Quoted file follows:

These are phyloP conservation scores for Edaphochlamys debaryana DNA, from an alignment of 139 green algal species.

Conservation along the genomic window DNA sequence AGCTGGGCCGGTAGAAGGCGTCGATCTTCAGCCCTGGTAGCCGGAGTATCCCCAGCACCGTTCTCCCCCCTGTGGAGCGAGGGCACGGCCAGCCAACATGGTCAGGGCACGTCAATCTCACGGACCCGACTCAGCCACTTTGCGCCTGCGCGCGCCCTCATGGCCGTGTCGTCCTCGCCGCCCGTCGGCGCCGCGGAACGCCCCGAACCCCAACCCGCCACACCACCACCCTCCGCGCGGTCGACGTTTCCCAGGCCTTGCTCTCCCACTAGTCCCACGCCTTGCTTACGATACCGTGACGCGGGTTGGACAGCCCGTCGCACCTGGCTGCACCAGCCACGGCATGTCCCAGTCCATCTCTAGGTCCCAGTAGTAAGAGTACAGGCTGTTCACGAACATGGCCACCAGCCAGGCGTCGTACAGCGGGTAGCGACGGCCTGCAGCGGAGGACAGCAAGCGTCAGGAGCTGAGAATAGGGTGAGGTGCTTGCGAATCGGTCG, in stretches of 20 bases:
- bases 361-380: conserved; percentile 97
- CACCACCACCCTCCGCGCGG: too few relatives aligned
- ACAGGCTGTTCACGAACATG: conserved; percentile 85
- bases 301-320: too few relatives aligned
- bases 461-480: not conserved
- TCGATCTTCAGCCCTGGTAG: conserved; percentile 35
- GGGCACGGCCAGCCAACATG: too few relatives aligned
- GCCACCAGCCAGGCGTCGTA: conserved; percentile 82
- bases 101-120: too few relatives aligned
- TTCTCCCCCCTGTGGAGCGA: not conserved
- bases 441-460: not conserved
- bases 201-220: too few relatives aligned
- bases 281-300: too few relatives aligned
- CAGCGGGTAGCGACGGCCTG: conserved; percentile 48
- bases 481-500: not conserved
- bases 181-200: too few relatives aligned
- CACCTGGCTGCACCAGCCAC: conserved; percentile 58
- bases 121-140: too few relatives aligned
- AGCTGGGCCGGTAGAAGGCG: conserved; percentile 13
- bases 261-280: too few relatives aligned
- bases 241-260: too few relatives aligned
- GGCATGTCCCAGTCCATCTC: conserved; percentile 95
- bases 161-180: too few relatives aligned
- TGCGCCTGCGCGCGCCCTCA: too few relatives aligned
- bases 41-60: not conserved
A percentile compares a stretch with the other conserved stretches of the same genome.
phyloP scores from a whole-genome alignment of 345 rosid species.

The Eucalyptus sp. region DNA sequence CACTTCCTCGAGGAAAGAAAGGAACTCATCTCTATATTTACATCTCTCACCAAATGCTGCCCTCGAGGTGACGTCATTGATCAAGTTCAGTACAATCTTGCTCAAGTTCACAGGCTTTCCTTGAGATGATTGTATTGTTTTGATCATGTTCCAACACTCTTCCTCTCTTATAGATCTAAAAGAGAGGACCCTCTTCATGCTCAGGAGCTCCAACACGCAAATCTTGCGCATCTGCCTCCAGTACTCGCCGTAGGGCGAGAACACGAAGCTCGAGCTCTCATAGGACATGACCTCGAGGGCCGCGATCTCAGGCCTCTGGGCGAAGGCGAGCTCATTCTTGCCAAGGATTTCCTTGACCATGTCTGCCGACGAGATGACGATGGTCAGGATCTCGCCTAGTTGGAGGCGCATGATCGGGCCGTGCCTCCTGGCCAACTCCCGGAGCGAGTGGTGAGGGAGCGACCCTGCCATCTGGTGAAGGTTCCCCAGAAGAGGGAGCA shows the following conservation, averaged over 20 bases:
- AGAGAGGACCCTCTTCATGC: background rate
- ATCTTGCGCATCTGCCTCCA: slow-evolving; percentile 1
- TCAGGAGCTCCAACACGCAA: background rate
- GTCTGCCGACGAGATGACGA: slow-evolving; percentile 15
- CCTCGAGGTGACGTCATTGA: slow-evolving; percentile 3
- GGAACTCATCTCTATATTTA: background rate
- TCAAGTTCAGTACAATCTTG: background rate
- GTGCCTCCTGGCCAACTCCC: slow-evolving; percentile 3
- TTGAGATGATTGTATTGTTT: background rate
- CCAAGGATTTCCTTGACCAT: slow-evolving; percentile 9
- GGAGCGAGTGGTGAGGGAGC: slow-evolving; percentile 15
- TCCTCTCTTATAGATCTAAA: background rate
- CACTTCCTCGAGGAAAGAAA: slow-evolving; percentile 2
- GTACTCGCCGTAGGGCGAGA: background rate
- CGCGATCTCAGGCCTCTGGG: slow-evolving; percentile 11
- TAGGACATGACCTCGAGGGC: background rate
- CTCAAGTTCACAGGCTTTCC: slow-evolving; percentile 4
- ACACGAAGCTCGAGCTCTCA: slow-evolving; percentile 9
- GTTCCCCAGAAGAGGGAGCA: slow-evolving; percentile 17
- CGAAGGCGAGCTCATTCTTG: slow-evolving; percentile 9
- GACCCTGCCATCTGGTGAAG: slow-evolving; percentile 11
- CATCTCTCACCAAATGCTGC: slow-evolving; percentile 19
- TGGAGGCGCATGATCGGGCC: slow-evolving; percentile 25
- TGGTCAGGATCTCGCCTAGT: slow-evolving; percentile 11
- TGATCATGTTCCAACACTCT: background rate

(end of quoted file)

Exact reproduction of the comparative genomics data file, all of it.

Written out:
These are phyloP conservation scores for Edaphochlamys debaryana DNA, from an alignment of 139 green algal species.

Conservation along the genomic window DNA sequence AGCTGGGCCGGTAGAAGGCGTCGATCTTCAGCCCTGGTAGCCGGAGTATCCCCAGCACCGTTCTCCCCCCTGTGGAGCGAGGGCACGGCCAGCCAACATGGTCAGGGCACGTCAATCTCACGGACCCGACTCAGCCACTTTGCGCCTGCGCGCGCCCTCATGGCCGTGTCGTCCTCGCCGCCCGTCGGCGCCGCGGAACGCCCCGAACCCCAACCCGCCACACCACCACCCTCCGCGCGGTCGACGTTTCCCAGGCCTTGCTCTCCCACTAGTCCCACGCCTTGCTTACGATACCGTGACGCGGGTTGGACAGCCCGTCGCACCTGGCTGCACCAGCCACGGCATGTCCCAGTCCATCTCTAGGTCCCAGTAGTAAGAGTACAGGCTGTTCACGAACATGGCCACCAGCCAGGCGTCGTACAGCGGGTAGCGACGGCCTGCAGCGGAGGACAGCAAGCGTCAGGAGCTGAGAATAGGGTGAGGTGCTTGCGAATCGGTCG, in stretches of 20 bases:
- bases 361-380: conserved; percentile 97
- CACCACCACCCTCCGCGCGG: too few relatives aligned
- ACAGGCTGTTCACGAACATG: conserved; percentile 85
- bases 301-320: too few relatives aligned
- bases 461-480: not conserved
- TCGATCTTCAGCCCTGGTAG: conserved; percentile 35
- GGGCACGGCCAGCCAACATG: too few relatives aligned
- GCCACCAGCCAGGCGTCGTA: conserved; percentile 82
- bases 101-120: too few relatives aligned
- TTCTCCCCCCTGTGGAGCGA: not conserved
- bases 441-460: not conserved
- bases 201-220: too few relatives aligned
- bases 281-300: too few relatives aligned
- CAGCGGGTAGCGACGGCCTG: conserved; percentile 48
- bases 481-500: not conserved
- bases 181-200: too few relatives aligned
- CACCTGGCTGCACCAGCCAC: conserved; percentile 58
- bases 121-140: too few relatives aligned
- AGCTGGGCCGGTAGAAGGCG: conserved; percentile 13
- bases 261-280: too few relatives aligned
- bases 241-260: too few relatives aligned
- GGCATGTCCCAGTCCATCTC: conserved; percentile 95
- bases 161-180: too few relatives aligned
- TGCGCCTGCGCGCGCCCTCA: too few relatives aligned
- bases 41-60: not conserved
A percentile compares a stretch with the other conserved stretches of the same genome.
phyloP scores from a whole-genome alignment of 345 rosid species.

The Eucalyptus sp. region DNA sequence CACTTCCTCGAGGAAAGAAAGGAACTCATCTCTATATTTACATCTCTCACCAAATGCTGCCCTCGAGGTGACGTCATTGATCAAGTTCAGTACAATCTTGCTCAAGTTCACAGGCTTTCCTTGAGATGATTGTATTGTTTTGATCATGTTCCAACACTCTTCCTCTCTTATAGATCTAAAAGAGAGGACCCTCTTCATGCTCAGGAGCTCCAACACGCAAATCTTGCGCATCTGCCTCCAGTACTCGCCGTAGGGCGAGAACACGAAGCTCGAGCTCTCATAGGACATGACCTCGAGGGCCGCGATCTCAGGCCTCTGGGCGAAGGCGAGCTCATTCTTGCCAAGGATTTCCTTGACCATGTCTGCCGACGAGATGACGATGGTCAGGATCTCGCCTAGTTGGAGGCGCATGATCGGGCCGTGCCTCCTGGCCAACTCCCGGAGCGAGTGGTGAGGGAGCGACCCTGCCATCTGGTGAAGGTTCCCCAGAAGAGGGAGCA shows the following conservation, averaged over 20 bases:
- AGAGAGGACCCTCTTCATGC: background rate
- ATCTTGCGCATCTGCCTCCA: slow-evolving; percentile 1
- TCAGGAGCTCCAACACGCAA: background rate
- GTCTGCCGACGAGATGACGA: slow-evolving; percentile 15
- CCTCGAGGTGACGTCATTGA: slow-evolving; percentile 3
- GGAACTCATCTCTATATTTA: background rate
- TCAAGTTCAGTACAATCTTG: background rate
- GTGCCTCCTGGCCAACTCCC: slow-evolving; percentile 3
- TTGAGATGATTGTATTGTTT: background rate
- CCAAGGATTTCCTTGACCAT: slow-evolving; percentile 9
- GGAGCGAGTGGTGAGGGAGC: slow-evolving; percentile 15
- TCCTCTCTTATAGATCTAAA: background rate
- CACTTCCTCGAGGAAAGAAA: slow-evolving; percentile 2
- GTACTCGCCGTAGGGCGAGA: background rate
- CGCGATCTCAGGCCTCTGGG: slow-evolving; percentile 11
- TAGGACATGACCTCGAGGGC: background rate
- CTCAAGTTCACAGGCTTTCC: slow-evolving; percentile 4
- ACACGAAGCTCGAGCTCTCA: slow-evolving; percentile 9
- GTTCCCCAGAAGAGGGAGCA: slow-evolving; percentile 17
- CGAAGGCGAGCTCATTCTTG: slow-evolving; percentile 9
- GACCCTGCCATCTGGTGAAG: slow-evolving; percentile 11
- CATCTCTCACCAAATGCTGC: slow-evolving; percentile 19
- TGGAGGCGCATGATCGGGCC: slow-evolving; percentile 25
- TGGTCAGGATCTCGCCTAGT: slow-evolving; percentile 11
- TGATCATGTTCCAACACTCT: background rate